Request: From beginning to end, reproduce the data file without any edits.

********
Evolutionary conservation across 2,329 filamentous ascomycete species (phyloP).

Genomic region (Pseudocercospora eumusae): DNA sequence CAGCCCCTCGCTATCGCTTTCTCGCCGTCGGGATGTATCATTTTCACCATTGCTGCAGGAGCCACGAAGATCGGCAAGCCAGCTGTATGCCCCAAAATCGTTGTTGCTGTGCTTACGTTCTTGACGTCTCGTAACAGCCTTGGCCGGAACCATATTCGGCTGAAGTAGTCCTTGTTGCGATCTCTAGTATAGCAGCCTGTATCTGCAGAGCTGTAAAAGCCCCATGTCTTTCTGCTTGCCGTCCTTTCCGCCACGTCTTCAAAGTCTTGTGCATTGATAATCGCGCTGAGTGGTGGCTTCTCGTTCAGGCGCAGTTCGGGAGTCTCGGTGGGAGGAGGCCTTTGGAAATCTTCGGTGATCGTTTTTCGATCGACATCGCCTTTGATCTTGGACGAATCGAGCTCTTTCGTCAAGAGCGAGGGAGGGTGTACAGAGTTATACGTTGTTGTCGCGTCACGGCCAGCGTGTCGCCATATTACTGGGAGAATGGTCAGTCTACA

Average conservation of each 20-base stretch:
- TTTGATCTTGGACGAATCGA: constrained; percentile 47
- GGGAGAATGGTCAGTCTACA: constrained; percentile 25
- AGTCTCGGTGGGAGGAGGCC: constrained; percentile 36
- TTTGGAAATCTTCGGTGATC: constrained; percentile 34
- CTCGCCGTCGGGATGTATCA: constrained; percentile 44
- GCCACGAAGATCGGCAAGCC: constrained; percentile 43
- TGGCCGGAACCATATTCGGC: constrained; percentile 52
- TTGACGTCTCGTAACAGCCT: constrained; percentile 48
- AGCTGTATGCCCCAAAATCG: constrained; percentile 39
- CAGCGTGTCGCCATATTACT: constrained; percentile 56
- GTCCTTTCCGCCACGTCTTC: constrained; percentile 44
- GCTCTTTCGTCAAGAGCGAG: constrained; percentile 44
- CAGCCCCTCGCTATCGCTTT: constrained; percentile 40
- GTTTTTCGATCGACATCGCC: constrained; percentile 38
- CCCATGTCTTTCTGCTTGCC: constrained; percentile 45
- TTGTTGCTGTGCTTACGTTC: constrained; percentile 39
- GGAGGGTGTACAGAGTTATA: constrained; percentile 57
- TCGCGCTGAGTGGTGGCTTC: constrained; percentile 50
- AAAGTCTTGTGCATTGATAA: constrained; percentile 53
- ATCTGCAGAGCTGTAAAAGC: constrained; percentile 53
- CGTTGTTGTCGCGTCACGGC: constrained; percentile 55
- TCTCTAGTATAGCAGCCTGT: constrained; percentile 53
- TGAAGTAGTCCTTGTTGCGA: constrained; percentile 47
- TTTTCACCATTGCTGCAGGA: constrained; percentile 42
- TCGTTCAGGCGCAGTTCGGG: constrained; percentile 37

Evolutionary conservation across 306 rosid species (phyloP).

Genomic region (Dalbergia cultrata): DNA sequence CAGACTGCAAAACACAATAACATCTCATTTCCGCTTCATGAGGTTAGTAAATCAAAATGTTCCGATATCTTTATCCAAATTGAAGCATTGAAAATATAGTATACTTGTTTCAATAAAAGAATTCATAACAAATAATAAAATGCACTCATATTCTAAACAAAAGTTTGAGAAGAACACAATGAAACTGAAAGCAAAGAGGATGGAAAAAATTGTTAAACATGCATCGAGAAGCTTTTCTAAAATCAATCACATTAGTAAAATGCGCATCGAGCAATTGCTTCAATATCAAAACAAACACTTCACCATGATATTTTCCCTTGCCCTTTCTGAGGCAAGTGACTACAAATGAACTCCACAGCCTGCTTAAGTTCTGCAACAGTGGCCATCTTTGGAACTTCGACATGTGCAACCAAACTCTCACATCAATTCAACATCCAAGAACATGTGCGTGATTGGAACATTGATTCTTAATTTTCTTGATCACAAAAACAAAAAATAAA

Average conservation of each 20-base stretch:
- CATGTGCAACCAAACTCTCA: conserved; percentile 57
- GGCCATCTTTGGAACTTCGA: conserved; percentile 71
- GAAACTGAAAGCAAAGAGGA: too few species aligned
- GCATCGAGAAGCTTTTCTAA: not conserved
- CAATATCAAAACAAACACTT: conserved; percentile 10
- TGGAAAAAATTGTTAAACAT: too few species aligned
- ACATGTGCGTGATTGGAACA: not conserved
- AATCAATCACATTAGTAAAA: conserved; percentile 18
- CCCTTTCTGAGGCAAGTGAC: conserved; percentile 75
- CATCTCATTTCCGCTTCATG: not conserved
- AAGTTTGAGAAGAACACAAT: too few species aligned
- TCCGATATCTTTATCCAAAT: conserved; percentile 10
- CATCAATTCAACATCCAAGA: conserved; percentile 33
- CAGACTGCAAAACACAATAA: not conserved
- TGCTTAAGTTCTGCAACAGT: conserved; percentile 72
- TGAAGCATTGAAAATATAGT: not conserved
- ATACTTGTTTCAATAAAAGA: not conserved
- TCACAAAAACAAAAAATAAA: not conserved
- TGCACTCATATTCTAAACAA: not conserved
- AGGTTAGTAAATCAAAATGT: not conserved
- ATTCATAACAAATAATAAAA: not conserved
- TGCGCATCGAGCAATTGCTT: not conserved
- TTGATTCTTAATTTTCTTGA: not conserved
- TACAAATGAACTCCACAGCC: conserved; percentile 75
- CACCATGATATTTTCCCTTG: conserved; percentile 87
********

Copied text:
Evolutionary conservation across 2,329 filamentous ascomycete species (phyloP).

Genomic region (Pseudocercospora eumusae): DNA sequence CAGCCCCTCGCTATCGCTTTCTCGCCGTCGGGATGTATCATTTTCACCATTGCTGCAGGAGCCACGAAGATCGGCAAGCCAGCTGTATGCCCCAAAATCGTTGTTGCTGTGCTTACGTTCTTGACGTCTCGTAACAGCCTTGGCCGGAACCATATTCGGCTGAAGTAGTCCTTGTTGCGATCTCTAGTATAGCAGCCTGTATCTGCAGAGCTGTAAAAGCCCCATGTCTTTCTGCTTGCCGTCCTTTCCGCCACGTCTTCAAAGTCTTGTGCATTGATAATCGCGCTGAGTGGTGGCTTCTCGTTCAGGCGCAGTTCGGGAGTCTCGGTGGGAGGAGGCCTTTGGAAATCTTCGGTGATCGTTTTTCGATCGACATCGCCTTTGATCTTGGACGAATCGAGCTCTTTCGTCAAGAGCGAGGGAGGGTGTACAGAGTTATACGTTGTTGTCGCGTCACGGCCAGCGTGTCGCCATATTACTGGGAGAATGGTCAGTCTACA

Average conservation of each 20-base stretch:
- TTTGATCTTGGACGAATCGA: constrained; percentile 47
- GGGAGAATGGTCAGTCTACA: constrained; percentile 25
- AGTCTCGGTGGGAGGAGGCC: constrained; percentile 36
- TTTGGAAATCTTCGGTGATC: constrained; percentile 34
- CTCGCCGTCGGGATGTATCA: constrained; percentile 44
- GCCACGAAGATCGGCAAGCC: constrained; percentile 43
- TGGCCGGAACCATATTCGGC: constrained; percentile 52
- TTGACGTCTCGTAACAGCCT: constrained; percentile 48
- AGCTGTATGCCCCAAAATCG: constrained; percentile 39
- CAGCGTGTCGCCATATTACT: constrained; percentile 56
- GTCCTTTCCGCCACGTCTTC: constrained; percentile 44
- GCTCTTTCGTCAAGAGCGAG: constrained; percentile 44
- CAGCCCCTCGCTATCGCTTT: constrained; percentile 40
- GTTTTTCGATCGACATCGCC: constrained; percentile 38
- CCCATGTCTTTCTGCTTGCC: constrained; percentile 45
- TTGTTGCTGTGCTTACGTTC: constrained; percentile 39
- GGAGGGTGTACAGAGTTATA: constrained; percentile 57
- TCGCGCTGAGTGGTGGCTTC: constrained; percentile 50
- AAAGTCTTGTGCATTGATAA: constrained; percentile 53
- ATCTGCAGAGCTGTAAAAGC: constrained; percentile 53
- CGTTGTTGTCGCGTCACGGC: constrained; percentile 55
- TCTCTAGTATAGCAGCCTGT: constrained; percentile 53
- TGAAGTAGTCCTTGTTGCGA: constrained; percentile 47
- TTTTCACCATTGCTGCAGGA: constrained; percentile 42
- TCGTTCAGGCGCAGTTCGGG: constrained; percentile 37

Evolutionary conservation across 306 rosid species (phyloP).

Genomic region (Dalbergia cultrata): DNA sequence CAGACTGCAAAACACAATAACATCTCATTTCCGCTTCATGAGGTTAGTAAATCAAAATGTTCCGATATCTTTATCCAAATTGAAGCATTGAAAATATAGTATACTTGTTTCAATAAAAGAATTCATAACAAATAATAAAATGCACTCATATTCTAAACAAAAGTTTGAGAAGAACACAATGAAACTGAAAGCAAAGAGGATGGAAAAAATTGTTAAACATGCATCGAGAAGCTTTTCTAAAATCAATCACATTAGTAAAATGCGCATCGAGCAATTGCTTCAATATCAAAACAAACACTTCACCATGATATTTTCCCTTGCCCTTTCTGAGGCAAGTGACTACAAATGAACTCCACAGCCTGCTTAAGTTCTGCAACAGTGGCCATCTTTGGAACTTCGACATGTGCAACCAAACTCTCACATCAATTCAACATCCAAGAACATGTGCGTGATTGGAACATTGATTCTTAATTTTCTTGATCACAAAAACAAAAAATAAA

Average conservation of each 20-base stretch:
- CATGTGCAACCAAACTCTCA: conserved; percentile 57
- GGCCATCTTTGGAACTTCGA: conserved; percentile 71
- GAAACTGAAAGCAAAGAGGA: too few species aligned
- GCATCGAGAAGCTTTTCTAA: not conserved
- CAATATCAAAACAAACACTT: conserved; percentile 10
- TGGAAAAAATTGTTAAACAT: too few species aligned
- ACATGTGCGTGATTGGAACA: not conserved
- AATCAATCACATTAGTAAAA: conserved; percentile 18
- CCCTTTCTGAGGCAAGTGAC: conserved; percentile 75
- CATCTCATTTCCGCTTCATG: not conserved
- AAGTTTGAGAAGAACACAAT: too few species aligned
- TCCGATATCTTTATCCAAAT: conserved; percentile 10
- CATCAATTCAACATCCAAGA: conserved; percentile 33
- CAGACTGCAAAACACAATAA: not conserved
- TGCTTAAGTTCTGCAACAGT: conserved; percentile 72
- TGAAGCATTGAAAATATAGT: not conserved
- ATACTTGTTTCAATAAAAGA: not conserved
- TCACAAAAACAAAAAATAAA: not conserved
- TGCACTCATATTCTAAACAA: not conserved
- AGGTTAGTAAATCAAAATGT: not conserved
- ATTCATAACAAATAATAAAA: not conserved
- TGCGCATCGAGCAATTGCTT: not conserved
- TTGATTCTTAATTTTCTTGA: not conserved
- TACAAATGAACTCCACAGCC: conserved; percentile 75
- CACCATGATATTTTCCCTTG: conserved; percentile 87